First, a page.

And then there's the Cultural Property Advisory Committee ("CPAC"), presidential appointees who are supposed to represent the interests of the public, museums, archaeologists and the trade.  Let's not forget that coins only became "an issue" when according to past CPAC Chairman Kislak, the State Department overruled his committee's recommendations AGAINST restrictions on coins and then misled the Congress and public about it in official government reports.  Previously, CPAC had recommended against import restrictions on Cypriot coins (once) and Italian coins (twice), recommendations that had been upheld by the State Department bureaucracy. 

Finally, St. Hilaire's selective quotations from the Fourth Circuit's opinion in the ACCG's action seeking to strike down import restrictions on Cypriot and Chinese coins need to be placed in context.  First, that Court's statements are dicta.  Given the Court's upholding the dismissal of the action on "foreign policy grounds" the Court was not, and could not, be making a ruling on the merits.  Second, the Fourth Circuit also indicated that the ACCG would have its day in court in a forfeiture action.  That action has been filed, but has yet to go anywhere.  Finally, there is a real question of the continued vitality of the Fourth Circuit's ruling given the Supreme Court's decision in Zivotofsky v. Clinton, 132 S. Ct. 1421 (2012).  There, the U.S. Supreme Court issued a warning to lower courts that any "foreign policy" exception to justiciability must be construed narrowly based on the precise issue before the Court.  Can anyone really say with a straight face that import restrictions on coins widely collected in both Cyprus and China is a true "foreign policy question?"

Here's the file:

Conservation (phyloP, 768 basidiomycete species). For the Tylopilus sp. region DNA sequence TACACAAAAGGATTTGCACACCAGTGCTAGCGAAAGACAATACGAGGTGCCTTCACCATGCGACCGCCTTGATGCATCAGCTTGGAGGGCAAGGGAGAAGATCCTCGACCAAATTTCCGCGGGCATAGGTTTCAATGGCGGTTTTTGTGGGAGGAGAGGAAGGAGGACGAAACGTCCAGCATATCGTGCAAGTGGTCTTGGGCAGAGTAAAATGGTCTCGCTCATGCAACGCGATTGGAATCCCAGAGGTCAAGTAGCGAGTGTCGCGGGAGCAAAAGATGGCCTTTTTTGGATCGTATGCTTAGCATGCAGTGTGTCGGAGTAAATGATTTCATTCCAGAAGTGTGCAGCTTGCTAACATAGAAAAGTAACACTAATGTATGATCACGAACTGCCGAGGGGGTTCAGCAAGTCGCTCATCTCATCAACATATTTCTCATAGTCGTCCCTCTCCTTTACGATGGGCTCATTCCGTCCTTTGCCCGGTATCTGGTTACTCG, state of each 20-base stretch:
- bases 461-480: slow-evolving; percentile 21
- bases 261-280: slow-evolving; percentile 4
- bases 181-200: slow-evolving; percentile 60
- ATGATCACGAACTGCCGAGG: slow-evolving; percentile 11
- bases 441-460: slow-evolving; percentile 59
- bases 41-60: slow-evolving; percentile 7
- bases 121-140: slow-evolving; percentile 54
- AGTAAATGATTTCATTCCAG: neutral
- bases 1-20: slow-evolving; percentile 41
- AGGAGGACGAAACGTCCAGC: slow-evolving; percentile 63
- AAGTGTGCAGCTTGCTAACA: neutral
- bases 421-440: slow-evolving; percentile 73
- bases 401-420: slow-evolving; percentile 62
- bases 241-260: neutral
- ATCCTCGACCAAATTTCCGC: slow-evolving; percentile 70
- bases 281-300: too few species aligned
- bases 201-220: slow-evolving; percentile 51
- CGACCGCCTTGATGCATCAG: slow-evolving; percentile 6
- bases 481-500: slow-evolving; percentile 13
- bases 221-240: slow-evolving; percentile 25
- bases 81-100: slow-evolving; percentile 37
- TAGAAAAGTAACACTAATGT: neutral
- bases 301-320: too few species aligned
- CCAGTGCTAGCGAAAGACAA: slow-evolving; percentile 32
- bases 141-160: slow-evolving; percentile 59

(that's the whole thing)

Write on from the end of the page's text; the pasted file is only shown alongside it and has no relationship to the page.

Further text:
So, does the CPIA "cover" coins?  As Mark Feldman noted, in theory perhaps, but unfortunately what was supposed to be the "unusual circumstance" has now become the default position to the "archaeology over all" State Department bureaucracy within the Bureau of Educational and Cultural Affairs and its Cultural Heritage Center.   And what of Gill, Elkins, St. Hilaire, Barford, the AIA and the rest?  They may provide some useful cover for "the nanny state" and its governmental overreach, but the facts are the facts and the law should be the law.

1 comment:

John Hooker said...

Not only that, but:

"Ancient coins that have been scientifically excavated, observed, and documented in their original context, can absolutely date ancient sites of human activity, tell archaeologists about the available currencies that circulated during different time periods, and offer material evidence about the societies that used these artifacts."

is essentially untrue. In fact, the Jersey hoards of Coriosolite coins are a case where all of these points were used, and then later such interpretations were proven to be utterly false.

If I didn't know they were lying, I would think that they never properly studied archaeology.

Besides, if the coins can tell them so little without other archaeological evidence, then why on earth would they want to get them back?

John